2. What is the difference between the male and female reproduction systems?

Male and females are very different from each other. The functioning of the reproductive system in both males and females is very different. The morphology, physiology, and anatomy of the reproductive organs of males and females are very different. For example, the structure of eggs in females and sperm in males. The external male reproductive system parts differ in complexity from the female reproductive organs. In fact, the type of hormones produced in females is entirely different from that of males. The female reproductive system produces a single ovum every 28-33 days whereas the male reproductive system produces millions of sperms. 

3. What are accessory sex organs present in a male reproductive system?

The accessory organs in a male reproductive system are the internal organs of the system. The seminal vesicles, vas deferens, prostate gland, and bulbourethral are the accessory organs that make a part of the male reproductive system. The vas deferens is the organ in the male reproductive system that prepares for ejaculation by transporting the mature sperm to the urethra. The seminal vesicles are sac-like pouches that are present near the base of the bladder attached to the vas deferens. Molecules that serve as energy sources like fructose are produced by the vesicles. Most of the volume of a man’s ejaculation is composed of the fluid of the seminal vesicles. The prostate gland is below the urinary bladder in front of the rectum that provides nourishment to the sperms. Bulbourethral glands are present on the sides of the urethra and produce a slippery, clear fluid into the urethra that lubricates the urethra and also neutralizes the acidity caused due to residual urine.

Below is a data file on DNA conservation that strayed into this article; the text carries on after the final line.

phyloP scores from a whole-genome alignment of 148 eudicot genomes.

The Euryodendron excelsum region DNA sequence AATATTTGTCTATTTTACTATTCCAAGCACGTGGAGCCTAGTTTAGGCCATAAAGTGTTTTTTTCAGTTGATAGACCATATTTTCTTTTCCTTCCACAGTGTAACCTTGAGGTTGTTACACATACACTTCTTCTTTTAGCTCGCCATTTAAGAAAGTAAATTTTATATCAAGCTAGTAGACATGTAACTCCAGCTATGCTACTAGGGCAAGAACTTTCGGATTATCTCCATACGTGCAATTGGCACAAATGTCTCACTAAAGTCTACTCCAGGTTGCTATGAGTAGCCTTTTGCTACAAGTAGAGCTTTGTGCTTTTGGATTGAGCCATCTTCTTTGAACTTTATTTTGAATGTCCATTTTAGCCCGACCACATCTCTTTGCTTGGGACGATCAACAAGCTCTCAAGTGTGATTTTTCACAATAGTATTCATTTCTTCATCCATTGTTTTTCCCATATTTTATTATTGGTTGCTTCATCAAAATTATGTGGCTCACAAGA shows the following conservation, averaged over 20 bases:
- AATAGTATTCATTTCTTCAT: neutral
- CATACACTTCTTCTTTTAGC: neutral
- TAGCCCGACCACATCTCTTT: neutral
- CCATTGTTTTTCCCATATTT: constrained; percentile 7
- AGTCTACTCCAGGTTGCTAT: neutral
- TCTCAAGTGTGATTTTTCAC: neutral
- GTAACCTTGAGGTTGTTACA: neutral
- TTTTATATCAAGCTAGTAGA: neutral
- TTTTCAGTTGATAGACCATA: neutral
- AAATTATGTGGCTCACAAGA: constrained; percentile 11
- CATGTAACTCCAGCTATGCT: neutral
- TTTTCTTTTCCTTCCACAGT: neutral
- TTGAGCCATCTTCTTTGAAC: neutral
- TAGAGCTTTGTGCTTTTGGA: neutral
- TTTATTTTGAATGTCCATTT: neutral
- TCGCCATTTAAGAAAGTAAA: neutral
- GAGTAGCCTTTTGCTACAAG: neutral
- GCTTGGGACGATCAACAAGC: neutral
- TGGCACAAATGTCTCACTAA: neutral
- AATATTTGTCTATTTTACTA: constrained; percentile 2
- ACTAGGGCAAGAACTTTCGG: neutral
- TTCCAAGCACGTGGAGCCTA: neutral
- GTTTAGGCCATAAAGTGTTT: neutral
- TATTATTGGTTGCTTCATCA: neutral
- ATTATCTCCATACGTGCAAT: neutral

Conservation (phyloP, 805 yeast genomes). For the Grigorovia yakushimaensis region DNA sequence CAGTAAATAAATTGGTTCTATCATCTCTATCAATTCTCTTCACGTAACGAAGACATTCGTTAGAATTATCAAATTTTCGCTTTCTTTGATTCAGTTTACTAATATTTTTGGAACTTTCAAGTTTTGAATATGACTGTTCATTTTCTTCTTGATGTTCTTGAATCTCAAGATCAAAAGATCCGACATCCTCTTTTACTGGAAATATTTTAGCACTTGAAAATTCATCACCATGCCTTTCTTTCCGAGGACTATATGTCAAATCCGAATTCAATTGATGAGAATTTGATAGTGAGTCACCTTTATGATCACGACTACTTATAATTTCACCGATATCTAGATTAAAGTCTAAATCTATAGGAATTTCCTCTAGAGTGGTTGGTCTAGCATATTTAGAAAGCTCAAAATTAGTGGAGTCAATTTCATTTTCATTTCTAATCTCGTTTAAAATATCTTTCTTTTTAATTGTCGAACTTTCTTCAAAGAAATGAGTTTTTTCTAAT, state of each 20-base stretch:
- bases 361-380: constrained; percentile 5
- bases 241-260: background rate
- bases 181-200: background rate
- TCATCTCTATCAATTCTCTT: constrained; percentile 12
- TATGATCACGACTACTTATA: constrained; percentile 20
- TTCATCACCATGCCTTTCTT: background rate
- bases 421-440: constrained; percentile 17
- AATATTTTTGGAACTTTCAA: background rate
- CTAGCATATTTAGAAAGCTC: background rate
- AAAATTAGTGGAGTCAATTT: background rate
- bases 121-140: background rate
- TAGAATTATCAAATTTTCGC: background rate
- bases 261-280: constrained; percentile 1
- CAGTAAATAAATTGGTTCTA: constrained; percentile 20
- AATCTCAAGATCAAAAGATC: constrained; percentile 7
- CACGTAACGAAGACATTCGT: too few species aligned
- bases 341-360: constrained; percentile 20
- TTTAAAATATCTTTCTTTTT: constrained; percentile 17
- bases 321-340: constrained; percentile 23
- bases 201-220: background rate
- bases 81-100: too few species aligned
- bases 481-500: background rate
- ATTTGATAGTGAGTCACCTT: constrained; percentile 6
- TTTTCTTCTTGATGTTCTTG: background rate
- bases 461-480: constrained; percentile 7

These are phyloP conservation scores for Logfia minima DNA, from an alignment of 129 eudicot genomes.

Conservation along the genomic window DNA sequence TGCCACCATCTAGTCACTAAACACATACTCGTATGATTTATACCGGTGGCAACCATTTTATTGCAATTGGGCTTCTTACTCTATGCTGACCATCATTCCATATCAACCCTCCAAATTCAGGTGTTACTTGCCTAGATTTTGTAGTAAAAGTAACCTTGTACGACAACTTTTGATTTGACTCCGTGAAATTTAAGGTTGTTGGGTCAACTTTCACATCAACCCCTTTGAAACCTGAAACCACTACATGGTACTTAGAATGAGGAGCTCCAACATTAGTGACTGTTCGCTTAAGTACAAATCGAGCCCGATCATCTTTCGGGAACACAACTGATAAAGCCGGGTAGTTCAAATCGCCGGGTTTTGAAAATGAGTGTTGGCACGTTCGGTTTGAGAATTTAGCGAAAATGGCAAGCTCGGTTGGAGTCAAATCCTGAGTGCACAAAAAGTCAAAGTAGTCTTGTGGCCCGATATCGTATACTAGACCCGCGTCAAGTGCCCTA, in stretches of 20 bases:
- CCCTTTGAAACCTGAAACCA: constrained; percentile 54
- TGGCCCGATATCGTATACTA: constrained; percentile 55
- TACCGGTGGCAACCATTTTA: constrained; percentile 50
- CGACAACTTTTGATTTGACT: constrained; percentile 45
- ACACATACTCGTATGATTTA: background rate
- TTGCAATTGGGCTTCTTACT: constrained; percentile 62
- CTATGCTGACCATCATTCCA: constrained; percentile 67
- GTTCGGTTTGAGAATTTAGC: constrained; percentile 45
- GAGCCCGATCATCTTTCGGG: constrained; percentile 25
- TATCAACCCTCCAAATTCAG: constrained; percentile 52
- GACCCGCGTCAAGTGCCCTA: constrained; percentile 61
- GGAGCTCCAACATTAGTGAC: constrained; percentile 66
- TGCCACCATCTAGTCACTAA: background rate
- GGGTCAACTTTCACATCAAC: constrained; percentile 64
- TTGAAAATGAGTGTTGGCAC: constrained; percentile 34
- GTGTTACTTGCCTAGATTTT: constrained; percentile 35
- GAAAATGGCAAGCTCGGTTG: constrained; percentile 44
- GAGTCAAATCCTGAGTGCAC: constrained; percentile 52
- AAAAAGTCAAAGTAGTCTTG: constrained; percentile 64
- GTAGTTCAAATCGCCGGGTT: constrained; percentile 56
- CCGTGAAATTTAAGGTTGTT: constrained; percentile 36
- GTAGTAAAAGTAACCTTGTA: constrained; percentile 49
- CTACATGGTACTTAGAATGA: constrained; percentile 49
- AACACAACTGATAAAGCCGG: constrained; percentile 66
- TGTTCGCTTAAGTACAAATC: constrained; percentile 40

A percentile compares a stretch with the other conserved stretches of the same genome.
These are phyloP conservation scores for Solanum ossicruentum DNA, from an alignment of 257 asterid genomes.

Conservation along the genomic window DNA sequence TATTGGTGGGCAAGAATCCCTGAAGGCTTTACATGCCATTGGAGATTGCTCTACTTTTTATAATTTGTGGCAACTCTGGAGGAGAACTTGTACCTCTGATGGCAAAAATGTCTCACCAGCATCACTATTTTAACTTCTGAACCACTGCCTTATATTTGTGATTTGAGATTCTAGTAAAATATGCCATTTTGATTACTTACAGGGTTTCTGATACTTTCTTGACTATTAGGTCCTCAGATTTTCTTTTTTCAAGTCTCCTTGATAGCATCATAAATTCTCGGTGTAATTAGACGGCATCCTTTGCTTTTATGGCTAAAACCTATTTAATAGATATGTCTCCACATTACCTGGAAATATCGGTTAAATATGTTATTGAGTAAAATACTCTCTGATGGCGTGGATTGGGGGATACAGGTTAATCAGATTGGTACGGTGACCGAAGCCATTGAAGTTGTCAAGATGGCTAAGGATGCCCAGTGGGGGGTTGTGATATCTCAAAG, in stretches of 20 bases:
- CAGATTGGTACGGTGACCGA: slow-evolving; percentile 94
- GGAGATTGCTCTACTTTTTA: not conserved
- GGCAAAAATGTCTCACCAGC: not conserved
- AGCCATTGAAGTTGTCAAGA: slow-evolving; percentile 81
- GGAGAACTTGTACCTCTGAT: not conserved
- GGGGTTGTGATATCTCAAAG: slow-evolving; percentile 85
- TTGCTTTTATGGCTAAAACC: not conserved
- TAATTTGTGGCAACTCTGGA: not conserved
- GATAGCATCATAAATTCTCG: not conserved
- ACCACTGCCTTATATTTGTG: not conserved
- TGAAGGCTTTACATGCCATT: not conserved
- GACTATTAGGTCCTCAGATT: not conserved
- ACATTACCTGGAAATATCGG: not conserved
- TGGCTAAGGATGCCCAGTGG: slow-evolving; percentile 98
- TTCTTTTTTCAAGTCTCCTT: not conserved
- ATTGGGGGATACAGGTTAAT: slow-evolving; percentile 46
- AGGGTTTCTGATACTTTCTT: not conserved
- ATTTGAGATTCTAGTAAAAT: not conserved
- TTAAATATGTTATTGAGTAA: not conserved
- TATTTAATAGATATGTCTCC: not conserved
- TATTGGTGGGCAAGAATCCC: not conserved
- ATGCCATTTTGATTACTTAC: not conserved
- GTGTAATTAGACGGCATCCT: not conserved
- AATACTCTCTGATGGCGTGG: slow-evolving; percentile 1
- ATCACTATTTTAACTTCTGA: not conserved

4. How is the male penis of the male reproductive system homologous to the female clitoris?

The male reproductive penis and the female clitoris are very similar to each other in terms of the parts of the organs. The various similarities between the parts of the male penis and the female clitoris are that the Glans of the male penis is homologous to the female clitoral glans, the Corpora cavernosa in males and the body of the clitoris in female are homologous to each other, the Corpus spongiosum of male homologous to vestibular bulbs beneath the labia minora of female, the Scrotum in male is homologous to the labia minora and labia majora of female and the Foreskin in male is homologous to the clitoral hood in female.

5. What will be the outcome of studying the male reproductive system?

By studying the male reproductive system, students will be able to know about the function of the male reproductive system like production and transportation of sperms, the ejaculation of sperm into the female reproductive system, and the production and secretion of male hormones. The students will be able to get knowledge of both internal and external organs of the reproductive system. The excess heat can be dispersed at a faster rate by moving the testes away from the abdomen thereby increasing the exposed surface area. 

The scrotum aids in keeping the temperature of the body slightly lower than the rest of the body. Hormones like testosterone and androgens are produced by the testes, seminiferous tubules produce sperms, male hormones are produced and secreted by the Leydig cells, and the Sertoli cells aid in the process of spermatogenesis. The columns of corpus cavernosum and spongiosum tissue form the major structure of the penis. The passage of urine and seminal fluid occurs through the opening of the urethral duct. The release of sperm that propels the sperm into the vaginal canal is known as ejaculation.  The sperms are formed in the seminiferous tubules of the testes. Vasectomy is the procedure where vas deferens is cut to prevent the sperm from entering the urethra.